Rehad Desai’s Miners Shot Down isn’t a particularly well-crafted documentary, with an overreliance on talking head interviews and Desai’s didactic voiceover to try and direct the viewer to see the Marikana massacre as a microcosm of the abuse of workers rights across the country. Whilst that issue is important, this approach sees Desai caught between the roles of investigative journalist and documentarian, when his strength clearly lies with the former. What lifts Miners Shot Down considerably, then, is Desai’s access to and usage of some incredibly damning footage; the true power of the film is derived from a well documented shifting first-person account of collusion and confusion, as the police acted in the interests of a mining company and quashed a workers’ strike, killing 34 people following a week of protesting.
In August 2012, workers in the platinum mines of Marikana, owned by British mining company Lonmin, went on strike to seek a tripling of their wages, after it became apparent that the major union of the miners, the National Union of Miners (NUM), was in the pocket of the ruling government party (the RNC, still in power) and were refusing to negotiate with Lonmin on the miners’ behalf. On the 10th of August they walked off the job and towards the Lonmin head office, where company spokesmen refused to negotiate with any party bar the miners’ unions. In the days that followed South African police were called in to monitor the protests, their roles morphing into something akin to Lonmin’s own security force, culminating in the massacre of over 30 miners on the 16th of August. Desai himself is no stranger to politically charged events, his father was a prominent anti-apartheid campaigner and he himself was in exile from South Africa until 1990.1 As such, Miners Shot Down exists as a filmic piece of activism, a fiery indictment of corruption in government, police and unions, moreso than traditional documentary.
The film starts clumsily, leading with snapshots of the horrors of the massacre then jumping straight into the days leading up to the event, the suddenness of framing makes it seem like the film is unsure whether its target audience is international or local. Desai seems to want to provide some understanding of unions and labour workings in South Africa yet often only addresses it on a surface level. His overarching attack on corruption is likewise a touch reductive, placing a lot of focus on a tale of perceived personal corruption – that of former union leader and anti-apartheid campaigner Cyril Ramaphosa, now the Deputy President of South Africa, and who appears in the film as a Lonmin shareholder. By so heavily leaning on the notion that this one event is indicative of corruption and abuse generally, the events leading up to the massacre are presented to us as talking points moreso than compelling investigation.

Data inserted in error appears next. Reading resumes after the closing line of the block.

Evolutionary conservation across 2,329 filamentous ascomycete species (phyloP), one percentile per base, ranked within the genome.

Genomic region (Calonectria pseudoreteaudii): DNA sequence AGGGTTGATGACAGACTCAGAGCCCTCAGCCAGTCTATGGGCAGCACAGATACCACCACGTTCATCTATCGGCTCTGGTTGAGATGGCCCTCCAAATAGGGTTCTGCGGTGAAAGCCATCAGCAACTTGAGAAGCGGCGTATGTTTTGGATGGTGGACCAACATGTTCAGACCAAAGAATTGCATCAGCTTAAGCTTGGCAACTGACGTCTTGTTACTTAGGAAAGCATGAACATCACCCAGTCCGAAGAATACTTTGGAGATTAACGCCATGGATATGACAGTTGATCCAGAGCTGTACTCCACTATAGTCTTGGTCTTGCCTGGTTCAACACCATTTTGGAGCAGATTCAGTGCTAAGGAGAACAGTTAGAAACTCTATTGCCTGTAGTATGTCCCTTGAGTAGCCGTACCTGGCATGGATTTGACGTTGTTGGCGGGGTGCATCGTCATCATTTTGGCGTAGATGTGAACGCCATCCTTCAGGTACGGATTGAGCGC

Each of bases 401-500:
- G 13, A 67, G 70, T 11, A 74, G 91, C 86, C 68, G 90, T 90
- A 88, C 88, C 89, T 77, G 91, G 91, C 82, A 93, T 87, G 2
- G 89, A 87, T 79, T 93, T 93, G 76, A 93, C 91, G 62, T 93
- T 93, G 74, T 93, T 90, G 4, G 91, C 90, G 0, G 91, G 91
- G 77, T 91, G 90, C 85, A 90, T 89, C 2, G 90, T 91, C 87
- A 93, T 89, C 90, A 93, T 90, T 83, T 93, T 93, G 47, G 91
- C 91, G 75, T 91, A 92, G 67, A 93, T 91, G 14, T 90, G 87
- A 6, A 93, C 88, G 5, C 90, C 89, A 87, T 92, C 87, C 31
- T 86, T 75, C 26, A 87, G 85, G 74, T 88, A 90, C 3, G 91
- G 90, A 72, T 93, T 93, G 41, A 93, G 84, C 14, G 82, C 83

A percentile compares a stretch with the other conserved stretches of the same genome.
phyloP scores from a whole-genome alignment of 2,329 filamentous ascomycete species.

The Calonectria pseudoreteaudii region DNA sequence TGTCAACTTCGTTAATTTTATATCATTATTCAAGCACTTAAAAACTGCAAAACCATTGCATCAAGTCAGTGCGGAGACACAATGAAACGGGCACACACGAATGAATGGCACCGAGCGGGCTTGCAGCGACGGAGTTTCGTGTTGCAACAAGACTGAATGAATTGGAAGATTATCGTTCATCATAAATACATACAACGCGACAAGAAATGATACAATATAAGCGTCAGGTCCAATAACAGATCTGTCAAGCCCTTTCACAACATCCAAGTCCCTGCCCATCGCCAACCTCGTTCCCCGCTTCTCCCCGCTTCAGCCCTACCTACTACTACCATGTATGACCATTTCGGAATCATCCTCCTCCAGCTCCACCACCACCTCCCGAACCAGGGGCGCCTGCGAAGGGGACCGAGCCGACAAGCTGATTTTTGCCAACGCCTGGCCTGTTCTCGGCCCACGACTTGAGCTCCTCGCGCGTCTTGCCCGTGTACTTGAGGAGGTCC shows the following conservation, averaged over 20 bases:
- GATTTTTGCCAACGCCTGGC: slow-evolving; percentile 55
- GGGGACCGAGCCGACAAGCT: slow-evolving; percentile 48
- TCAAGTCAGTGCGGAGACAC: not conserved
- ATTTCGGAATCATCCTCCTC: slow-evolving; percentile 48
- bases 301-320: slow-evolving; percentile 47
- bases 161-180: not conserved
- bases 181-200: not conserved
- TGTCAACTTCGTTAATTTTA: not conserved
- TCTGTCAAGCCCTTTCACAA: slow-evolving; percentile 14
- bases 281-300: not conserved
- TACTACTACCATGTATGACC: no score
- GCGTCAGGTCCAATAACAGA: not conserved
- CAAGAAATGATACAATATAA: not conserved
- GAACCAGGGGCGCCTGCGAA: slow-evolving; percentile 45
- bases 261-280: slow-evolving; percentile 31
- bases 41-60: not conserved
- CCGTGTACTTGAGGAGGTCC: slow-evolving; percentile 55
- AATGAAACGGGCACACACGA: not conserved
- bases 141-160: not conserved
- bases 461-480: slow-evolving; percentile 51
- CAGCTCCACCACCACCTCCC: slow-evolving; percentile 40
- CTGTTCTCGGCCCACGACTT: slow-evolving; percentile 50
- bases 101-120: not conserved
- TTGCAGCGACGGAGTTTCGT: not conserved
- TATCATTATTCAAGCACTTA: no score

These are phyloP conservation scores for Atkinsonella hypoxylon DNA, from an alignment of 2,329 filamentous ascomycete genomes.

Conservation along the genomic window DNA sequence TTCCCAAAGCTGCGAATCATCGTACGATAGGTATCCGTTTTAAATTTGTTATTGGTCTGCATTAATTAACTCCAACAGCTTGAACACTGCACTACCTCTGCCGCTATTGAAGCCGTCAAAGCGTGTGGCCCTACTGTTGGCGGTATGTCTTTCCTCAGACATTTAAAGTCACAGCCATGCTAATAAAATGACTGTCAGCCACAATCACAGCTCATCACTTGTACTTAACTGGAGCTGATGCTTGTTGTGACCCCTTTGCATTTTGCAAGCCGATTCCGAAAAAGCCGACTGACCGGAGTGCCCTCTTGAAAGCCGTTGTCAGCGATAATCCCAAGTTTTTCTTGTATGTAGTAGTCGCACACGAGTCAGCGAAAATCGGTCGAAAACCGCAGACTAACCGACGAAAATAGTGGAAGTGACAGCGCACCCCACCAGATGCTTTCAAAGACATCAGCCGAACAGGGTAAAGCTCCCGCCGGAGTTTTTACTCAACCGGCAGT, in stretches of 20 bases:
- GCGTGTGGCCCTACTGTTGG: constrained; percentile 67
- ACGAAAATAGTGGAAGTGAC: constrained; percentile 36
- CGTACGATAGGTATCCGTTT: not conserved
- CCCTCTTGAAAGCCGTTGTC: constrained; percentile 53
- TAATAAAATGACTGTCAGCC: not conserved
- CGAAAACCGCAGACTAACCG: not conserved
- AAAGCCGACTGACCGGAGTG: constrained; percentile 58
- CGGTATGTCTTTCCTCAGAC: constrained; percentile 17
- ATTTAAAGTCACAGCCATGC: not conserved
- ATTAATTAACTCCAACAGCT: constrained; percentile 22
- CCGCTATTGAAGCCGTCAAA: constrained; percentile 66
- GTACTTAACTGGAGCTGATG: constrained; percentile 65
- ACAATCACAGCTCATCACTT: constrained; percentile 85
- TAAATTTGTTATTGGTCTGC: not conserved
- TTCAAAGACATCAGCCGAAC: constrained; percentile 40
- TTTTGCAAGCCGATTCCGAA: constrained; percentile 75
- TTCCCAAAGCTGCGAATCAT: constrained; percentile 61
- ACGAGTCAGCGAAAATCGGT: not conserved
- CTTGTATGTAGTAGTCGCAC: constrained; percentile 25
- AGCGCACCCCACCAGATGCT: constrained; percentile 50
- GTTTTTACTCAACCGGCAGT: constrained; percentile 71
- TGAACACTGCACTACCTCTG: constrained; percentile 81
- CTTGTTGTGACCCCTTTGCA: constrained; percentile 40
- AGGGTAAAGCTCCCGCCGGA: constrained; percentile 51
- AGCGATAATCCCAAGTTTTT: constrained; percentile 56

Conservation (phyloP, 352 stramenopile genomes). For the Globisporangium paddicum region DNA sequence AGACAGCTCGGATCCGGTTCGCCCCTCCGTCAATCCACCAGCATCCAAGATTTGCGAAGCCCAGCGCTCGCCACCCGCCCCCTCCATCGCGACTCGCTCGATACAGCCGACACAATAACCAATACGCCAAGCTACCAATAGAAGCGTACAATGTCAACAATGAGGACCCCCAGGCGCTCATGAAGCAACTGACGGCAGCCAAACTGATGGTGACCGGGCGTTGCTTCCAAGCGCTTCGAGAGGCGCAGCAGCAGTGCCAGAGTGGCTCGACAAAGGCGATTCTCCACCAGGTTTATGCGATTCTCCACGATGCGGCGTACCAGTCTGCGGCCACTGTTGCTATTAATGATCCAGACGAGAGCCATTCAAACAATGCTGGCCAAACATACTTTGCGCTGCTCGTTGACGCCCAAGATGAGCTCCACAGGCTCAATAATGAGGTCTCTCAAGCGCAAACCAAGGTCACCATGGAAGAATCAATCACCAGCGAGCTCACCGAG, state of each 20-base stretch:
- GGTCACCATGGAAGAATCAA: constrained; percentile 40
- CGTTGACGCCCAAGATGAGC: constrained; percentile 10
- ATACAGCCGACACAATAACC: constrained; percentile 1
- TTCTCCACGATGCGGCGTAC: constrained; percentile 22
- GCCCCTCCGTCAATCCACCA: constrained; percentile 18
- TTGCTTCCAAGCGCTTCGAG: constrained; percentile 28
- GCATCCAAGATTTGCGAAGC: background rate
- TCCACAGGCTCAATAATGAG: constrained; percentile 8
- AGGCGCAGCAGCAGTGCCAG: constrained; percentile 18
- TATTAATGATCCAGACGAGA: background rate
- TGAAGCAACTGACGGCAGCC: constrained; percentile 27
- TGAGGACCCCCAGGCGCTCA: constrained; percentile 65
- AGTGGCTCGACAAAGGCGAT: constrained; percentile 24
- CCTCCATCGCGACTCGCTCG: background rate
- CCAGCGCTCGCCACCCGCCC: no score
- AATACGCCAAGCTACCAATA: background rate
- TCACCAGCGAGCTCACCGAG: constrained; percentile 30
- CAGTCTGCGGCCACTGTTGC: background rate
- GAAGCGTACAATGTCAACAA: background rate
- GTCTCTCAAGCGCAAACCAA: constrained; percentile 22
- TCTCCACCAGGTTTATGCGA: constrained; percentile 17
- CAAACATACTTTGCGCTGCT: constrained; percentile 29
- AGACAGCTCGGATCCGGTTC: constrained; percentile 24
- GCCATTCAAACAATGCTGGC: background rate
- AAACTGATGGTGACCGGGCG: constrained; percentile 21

That noted, once the film moves towards its middle it improves drastically. Where at the start the film Desai seems unsure of whether to provide a lecture or a window into an investigation, the access to police and security footage is a fairly remarkable and gripping device when used to analyse the minutiae of the protests leading up to the massacre. It’s also good to see Desai rely on the power of the footage itself, more so than his explanatory voiceover, as it is this bare imagery that truly resonantes. The amount of footage shown, in addition to some clever editing from the mammoth editing team (Kerryn Assaizky, Menno Boerema, Megan Gill, Steen Johannessen, and Reuben van der Hammen), manages to achieve both an investment in this singular horrific event whilst also managing to subtlety touch on issues of entrenched corruption, as well as the aforementioned horror of the intersection of police power and confusion of orders.
An interesting idea explored primarily, though not explicitly, in the talking heads interviews is the continuation of colonisation through capitalism. Throughout the strike, the British owned-Lonmin showcase willful ignorance of the light of their workers, one spokesman claimed that no company could have anticipated the violent protesting and that they would seek out a police crimes unit to fine “the root cause” of their workers’ violent impulses. The rise of these mining companies clearly appears as a means through which a class system can be reinforced, Lonmin’s workers are low-paid, uneducated and ostensibly in poverty, yet the connection between Lonmin and the police (and the RNC) protects the financial elite. One worker, in one of the most stirring lines in the film, says “your boss will be the son of your father’s boss”, when discussing how their job reinforces a division of classes.
What Miners Shot Down might lack in nuance and didactic insight, it manages to capture your attention as a result of an understanding of the power of evidence (an entire segment of the film focuses on the post-massacre inquiry) and shocking video footage.